Today many celebrate Jesus’ birth. In some form of space-time continuum we may see both Jesus as a babe, with parents lovingly gazing at the crib, the Shepherds admiring the Christ-child and already the Magi have arrived – albeit 2 or 3 years early. Perhaps we here can see both ‘times’ as one. Dr Who would be pleased!
In the last month we have journeyed with a number of individuals. Firstly we heard of Elizabeth and Zechariah, joyous with the news of their child who was named John. We have heard of Mary, the mother of Jesus, and Joseph as they travelled from Nazareth to Bethlehem. Then the Shepherds and the Magi from afar, Persia or perhaps even India?
This year we too have journeyed. We have seen the emergence of a very nationalistic opinion, denying others a human right to accommodation, even dignity. Those refugees from Syria, desperate for a life away from the endless fighting, running from buildings destroyed by nations eager to gain power in that region, are pushed from country to country: “there’s no room” appears a common call.
The birth of Christ as a babe denotes vulnerability, for surely a King, a Saviour, would come with celebration, with majesty but here tucked away in the back streets of Bethlehem, in a manger, there is that small child. A very good discussion about the manger or kataluma is here from Ian Paul. One thing is clearly evident, there is no pomp just a birth amidst the animals. Soon they will flee and, resonating so much more strongly with those refugees, become one with them. Christ with us.
Where are we in the scene of the Nativity?
Banksy might see our Christmas combined with the never ending “January” Sales. When was the last time we had a January sale starting in January?? Here Christ crucified carries the shopping bags, full and decorated with ribbons. The Archbishop of Canterbury and the Catholic Cardinal have both today said that as Christians we should see hope rather than fear. During a recent visit to the Birmingham Shelter team I was told that Christmas brings joy to many families as they receive support from this wonderful organisation; however, post Christmas Shelter see a rise in the need for support as the bills for presents arrive. This may apply for many of us.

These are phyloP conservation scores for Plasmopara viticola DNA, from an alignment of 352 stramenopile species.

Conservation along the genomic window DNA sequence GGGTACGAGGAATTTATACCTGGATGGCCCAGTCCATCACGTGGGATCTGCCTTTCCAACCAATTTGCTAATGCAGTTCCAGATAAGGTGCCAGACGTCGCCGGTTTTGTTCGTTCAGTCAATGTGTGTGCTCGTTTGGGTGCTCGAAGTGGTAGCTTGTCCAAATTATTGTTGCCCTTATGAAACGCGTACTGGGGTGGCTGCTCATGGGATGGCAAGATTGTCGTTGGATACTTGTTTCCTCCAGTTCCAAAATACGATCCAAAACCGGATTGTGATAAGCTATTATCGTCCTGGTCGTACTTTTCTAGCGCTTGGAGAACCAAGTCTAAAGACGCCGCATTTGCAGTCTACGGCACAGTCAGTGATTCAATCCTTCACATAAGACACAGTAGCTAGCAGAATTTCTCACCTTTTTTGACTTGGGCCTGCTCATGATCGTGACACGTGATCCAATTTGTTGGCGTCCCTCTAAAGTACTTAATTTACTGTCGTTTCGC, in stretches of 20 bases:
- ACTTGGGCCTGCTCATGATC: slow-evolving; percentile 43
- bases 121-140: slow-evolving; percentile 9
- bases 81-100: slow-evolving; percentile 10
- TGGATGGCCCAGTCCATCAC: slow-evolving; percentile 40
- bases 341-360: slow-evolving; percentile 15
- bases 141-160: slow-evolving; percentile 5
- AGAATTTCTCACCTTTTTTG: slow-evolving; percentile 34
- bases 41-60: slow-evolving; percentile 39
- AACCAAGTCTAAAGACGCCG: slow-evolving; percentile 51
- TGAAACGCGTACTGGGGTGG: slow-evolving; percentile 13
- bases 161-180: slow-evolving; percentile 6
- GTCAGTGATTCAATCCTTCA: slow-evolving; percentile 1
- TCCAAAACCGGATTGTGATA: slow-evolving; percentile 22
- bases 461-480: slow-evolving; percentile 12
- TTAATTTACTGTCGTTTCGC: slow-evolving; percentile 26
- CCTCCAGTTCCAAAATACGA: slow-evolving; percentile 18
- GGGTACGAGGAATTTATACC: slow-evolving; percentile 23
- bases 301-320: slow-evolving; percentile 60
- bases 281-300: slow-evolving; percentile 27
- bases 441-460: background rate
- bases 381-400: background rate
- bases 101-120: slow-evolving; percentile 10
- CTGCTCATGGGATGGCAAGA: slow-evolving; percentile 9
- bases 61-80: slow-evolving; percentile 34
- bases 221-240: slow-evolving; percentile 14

Do we flit by the side of the Nativity scene, barely having time to glimpse the wonder of the birth?
If Christmas is to bring hope then surely the focus needs to be not of giving expensive gifts, especially in these times of austerity, but of time. Sainsbury’s brought this message to us so clearly this year in their Christmas Advert (https://vimeo.com/191464885)
Recalling one who formulated the notion of absolute time, I was reminded today that Isaac Newton was also born on Christmas Day and I was intrigued by a quote by deGrasse Tyson, offered below:
”On this day long ago, a child was born who, by age 30, would transform the world. Happy Birthday Isaac Newton b. Dec. 25, 1642.” — Neil deGrasse Tyson
Well today, across the world, many are celebrating Jesus’ birth who by a similar age would transform the world and still does.
So as we can see both babe and magi in the same Nativity scene, possibly here we can also see that as we celebrate Christmas Day, an occasion occurring 2 millenia ago, we also see God here on Earth – now.
To quote the Archbishop of York:
“In the midst of uncertainty.., I can testify to the fact that God will never leave us or forsake us. God will always show us a way.”